In October 2019, in the city of Bezerros located in the countryside of Pernambuco, Brazil, I met Papangus. The Papangu mask has been part of the Pernambuco imagination for at least a century and is activated by the people on the streets during the carnival, complemented by a full-body costume. The residents of Bezerros say that the mask was used by men to play the carnival hidden from women*, that they dressed up in Papangu and partied without being recognized. Where, in this popular imagination, are the Papangu women*? (Bruna Amaro)
AS* PAPANGUS is a carnival for, by and with women* that does not objectify any marginalized body.
In AS* PAPANGUS, Bruna Amaro performs a carnival in its most queer-feminist and decolonial form, with more than 50 women* in São Paulo and Berlin. Under the Papangu masks, facial identities fade away and a collective body appears. This body is a battlefield for survival, resistance and rebuilding. AS* PAPANGUS is a coming-together of women* fighters to honor and celebrate their life and survival.
I understand the Papangu mask as an object that covers the face and the body, in direct reference to some cultures of the West of the African continent — such as the Geledes of Yoruba people, and the Bobo people in Burkina Faso. I also think of it as a magical and powerful object, as in the Noh and Balinese theaters — the trigger of incarnation. We will activate the Papangu mask, while we celebrate our covered faces and exposed bodies, claiming the right for festive anonymity. (Bruna Amaro)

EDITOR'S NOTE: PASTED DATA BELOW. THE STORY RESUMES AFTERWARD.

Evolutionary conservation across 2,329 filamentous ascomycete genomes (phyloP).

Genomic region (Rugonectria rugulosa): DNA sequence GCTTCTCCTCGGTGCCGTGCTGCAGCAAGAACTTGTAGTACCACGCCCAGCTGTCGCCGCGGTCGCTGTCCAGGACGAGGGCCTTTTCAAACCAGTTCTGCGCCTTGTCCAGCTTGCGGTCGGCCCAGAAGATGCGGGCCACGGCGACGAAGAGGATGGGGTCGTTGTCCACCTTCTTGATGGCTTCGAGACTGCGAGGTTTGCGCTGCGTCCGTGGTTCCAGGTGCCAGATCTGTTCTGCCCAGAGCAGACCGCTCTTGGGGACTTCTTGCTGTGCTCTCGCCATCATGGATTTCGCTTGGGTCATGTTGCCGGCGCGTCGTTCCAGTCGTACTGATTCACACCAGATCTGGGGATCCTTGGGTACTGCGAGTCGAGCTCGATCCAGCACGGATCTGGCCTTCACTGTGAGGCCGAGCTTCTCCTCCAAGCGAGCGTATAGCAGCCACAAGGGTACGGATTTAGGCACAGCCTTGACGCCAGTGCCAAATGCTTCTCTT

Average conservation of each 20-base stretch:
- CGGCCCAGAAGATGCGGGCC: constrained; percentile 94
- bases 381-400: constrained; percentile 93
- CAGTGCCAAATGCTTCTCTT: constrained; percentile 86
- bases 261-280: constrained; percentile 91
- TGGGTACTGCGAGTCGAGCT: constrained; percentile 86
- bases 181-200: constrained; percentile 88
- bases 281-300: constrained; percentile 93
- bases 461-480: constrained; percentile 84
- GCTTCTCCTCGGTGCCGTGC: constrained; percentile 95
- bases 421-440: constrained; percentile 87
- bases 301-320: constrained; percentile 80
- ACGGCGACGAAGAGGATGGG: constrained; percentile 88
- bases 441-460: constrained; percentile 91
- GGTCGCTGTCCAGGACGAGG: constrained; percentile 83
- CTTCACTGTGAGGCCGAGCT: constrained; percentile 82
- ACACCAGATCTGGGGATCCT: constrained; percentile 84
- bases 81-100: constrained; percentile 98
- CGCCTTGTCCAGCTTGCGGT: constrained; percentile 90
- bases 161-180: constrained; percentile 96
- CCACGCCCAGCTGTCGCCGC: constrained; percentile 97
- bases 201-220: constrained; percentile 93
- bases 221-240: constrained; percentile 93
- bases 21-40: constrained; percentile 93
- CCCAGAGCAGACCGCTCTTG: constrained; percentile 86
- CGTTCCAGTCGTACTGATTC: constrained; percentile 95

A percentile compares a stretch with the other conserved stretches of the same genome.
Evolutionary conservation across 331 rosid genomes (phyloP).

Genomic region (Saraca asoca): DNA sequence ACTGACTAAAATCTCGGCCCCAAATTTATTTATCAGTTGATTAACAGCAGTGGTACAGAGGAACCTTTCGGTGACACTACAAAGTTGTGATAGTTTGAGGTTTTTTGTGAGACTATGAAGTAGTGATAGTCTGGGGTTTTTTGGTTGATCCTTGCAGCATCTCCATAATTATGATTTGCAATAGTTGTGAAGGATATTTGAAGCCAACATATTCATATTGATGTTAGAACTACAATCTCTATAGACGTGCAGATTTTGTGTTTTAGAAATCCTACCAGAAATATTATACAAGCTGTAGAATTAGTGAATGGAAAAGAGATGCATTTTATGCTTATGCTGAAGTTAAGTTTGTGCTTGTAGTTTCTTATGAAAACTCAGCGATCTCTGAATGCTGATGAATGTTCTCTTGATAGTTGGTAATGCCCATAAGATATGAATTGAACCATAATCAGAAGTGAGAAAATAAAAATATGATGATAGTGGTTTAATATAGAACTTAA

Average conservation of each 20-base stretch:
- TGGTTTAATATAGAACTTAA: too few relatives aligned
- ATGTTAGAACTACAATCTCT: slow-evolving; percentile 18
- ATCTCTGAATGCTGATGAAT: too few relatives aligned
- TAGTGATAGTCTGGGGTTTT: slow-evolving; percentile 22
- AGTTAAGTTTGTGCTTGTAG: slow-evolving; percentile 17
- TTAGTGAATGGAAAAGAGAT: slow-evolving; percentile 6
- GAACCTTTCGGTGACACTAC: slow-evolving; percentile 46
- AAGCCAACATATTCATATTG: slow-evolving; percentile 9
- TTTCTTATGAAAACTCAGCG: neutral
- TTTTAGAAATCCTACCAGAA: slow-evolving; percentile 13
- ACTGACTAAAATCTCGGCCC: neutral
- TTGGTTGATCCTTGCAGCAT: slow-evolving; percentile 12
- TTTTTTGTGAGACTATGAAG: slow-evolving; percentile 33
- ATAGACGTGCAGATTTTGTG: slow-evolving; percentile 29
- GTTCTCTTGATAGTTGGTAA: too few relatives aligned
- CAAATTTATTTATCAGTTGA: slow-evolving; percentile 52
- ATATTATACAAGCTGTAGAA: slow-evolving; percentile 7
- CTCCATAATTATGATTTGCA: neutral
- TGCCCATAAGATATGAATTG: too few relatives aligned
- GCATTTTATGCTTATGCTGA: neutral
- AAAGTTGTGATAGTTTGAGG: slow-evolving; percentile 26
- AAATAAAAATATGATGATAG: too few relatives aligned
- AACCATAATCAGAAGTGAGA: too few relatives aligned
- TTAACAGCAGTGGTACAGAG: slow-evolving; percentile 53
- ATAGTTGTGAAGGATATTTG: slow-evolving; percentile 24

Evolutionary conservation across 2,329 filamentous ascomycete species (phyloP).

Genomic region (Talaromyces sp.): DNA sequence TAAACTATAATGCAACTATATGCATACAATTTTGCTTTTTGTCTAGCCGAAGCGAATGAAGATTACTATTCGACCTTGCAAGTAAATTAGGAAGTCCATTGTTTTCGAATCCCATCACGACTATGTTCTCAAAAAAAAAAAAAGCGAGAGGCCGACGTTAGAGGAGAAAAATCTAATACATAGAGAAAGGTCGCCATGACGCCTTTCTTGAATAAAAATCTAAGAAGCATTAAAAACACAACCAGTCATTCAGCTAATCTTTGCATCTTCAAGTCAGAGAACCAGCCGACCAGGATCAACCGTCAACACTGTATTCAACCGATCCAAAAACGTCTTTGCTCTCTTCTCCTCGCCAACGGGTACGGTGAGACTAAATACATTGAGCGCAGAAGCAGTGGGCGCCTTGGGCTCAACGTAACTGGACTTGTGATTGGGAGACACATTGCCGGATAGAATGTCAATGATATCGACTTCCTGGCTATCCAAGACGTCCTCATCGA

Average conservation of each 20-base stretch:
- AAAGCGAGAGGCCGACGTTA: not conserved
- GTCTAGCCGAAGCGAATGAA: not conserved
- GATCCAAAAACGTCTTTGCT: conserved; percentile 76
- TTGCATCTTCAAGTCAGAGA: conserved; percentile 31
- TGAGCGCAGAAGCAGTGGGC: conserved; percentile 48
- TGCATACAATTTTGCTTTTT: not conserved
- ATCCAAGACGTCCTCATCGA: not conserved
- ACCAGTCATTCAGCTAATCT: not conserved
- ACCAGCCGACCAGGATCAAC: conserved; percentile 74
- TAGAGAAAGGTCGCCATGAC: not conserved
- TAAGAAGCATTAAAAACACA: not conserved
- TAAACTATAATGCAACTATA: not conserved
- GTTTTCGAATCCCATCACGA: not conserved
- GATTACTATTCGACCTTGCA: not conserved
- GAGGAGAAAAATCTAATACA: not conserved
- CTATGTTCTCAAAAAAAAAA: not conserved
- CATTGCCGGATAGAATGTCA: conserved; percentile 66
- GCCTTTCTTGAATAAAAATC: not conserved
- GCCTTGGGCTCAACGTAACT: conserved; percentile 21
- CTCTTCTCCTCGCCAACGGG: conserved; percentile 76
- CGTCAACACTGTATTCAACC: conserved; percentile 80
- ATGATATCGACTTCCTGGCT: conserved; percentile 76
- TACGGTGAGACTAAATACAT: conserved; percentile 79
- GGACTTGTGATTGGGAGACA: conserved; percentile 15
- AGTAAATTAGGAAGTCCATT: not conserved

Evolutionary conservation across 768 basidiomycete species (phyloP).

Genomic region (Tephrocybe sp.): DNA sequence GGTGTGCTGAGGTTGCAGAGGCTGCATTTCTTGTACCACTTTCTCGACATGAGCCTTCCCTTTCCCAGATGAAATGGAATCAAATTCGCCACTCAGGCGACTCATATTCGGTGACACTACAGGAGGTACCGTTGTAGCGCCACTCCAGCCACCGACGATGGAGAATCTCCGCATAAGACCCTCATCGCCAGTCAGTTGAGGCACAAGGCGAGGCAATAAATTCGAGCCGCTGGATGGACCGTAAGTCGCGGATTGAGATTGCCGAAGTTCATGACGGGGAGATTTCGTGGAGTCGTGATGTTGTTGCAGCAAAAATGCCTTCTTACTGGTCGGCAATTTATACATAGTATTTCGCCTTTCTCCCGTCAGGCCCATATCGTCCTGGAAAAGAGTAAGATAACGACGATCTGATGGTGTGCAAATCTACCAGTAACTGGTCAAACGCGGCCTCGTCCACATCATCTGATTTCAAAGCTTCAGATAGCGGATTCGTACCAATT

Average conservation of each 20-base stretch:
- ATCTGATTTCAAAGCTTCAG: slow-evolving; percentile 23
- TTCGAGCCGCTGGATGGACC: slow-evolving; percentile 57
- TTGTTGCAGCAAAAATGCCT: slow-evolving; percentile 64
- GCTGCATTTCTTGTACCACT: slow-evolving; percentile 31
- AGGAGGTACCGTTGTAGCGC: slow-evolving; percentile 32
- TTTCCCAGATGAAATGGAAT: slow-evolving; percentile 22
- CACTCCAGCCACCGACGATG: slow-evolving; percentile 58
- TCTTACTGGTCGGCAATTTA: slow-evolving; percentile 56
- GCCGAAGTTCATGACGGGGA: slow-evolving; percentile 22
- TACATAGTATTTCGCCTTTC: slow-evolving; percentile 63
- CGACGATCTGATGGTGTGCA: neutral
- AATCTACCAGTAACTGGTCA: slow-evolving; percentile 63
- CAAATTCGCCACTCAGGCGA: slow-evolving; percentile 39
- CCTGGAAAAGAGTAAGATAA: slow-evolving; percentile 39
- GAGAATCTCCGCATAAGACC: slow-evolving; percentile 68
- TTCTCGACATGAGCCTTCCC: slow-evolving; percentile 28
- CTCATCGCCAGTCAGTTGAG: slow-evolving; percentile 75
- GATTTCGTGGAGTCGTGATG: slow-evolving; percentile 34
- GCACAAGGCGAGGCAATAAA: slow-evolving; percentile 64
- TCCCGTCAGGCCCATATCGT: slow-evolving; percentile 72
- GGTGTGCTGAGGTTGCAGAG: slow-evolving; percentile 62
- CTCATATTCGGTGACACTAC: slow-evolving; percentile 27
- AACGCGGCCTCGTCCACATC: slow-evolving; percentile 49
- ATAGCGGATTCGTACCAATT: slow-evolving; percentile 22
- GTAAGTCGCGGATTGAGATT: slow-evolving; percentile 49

In patriarchal societies, men are often given the exclusive right to perform on stage, to wear masks as an performative tool and as an outlet for artistic expression — as in Bezerros tradition where only men used to wear the Papangu masks. Through AS* PAPANGUS, B
runa Amaro questions: who gets to be anonymous, who gets to be free from social norms, who gets to indulge in the moment of liberation? Papangu women* on the streets of São Paulo and Berlin reclaim the rights to mask themselves while enlivening its magical power.
AS* PAPANGUS critically engages with the colonial matrix of carnival, staying alert to oppressive gaze and disallowing exploitation of queer bodies, bodies of women*, of color, with disabilities, and the bodies under structural oppression. Papangu women* do not walk down the streets to be consumed, they walk to celebrate themselves.
AS* PAPANGUS opens the first chapter of Oyoun’s curatorial focus Mightier than a Trampled Flower, which centralizes life of women* in wars from a decolonial context and deconstructs the canonical narratives of women* in war.
Curator: Dami Choi (Oyoun)
Produced by Oyoun Berlin with the kind support of the Goethe-Institut São Paulo.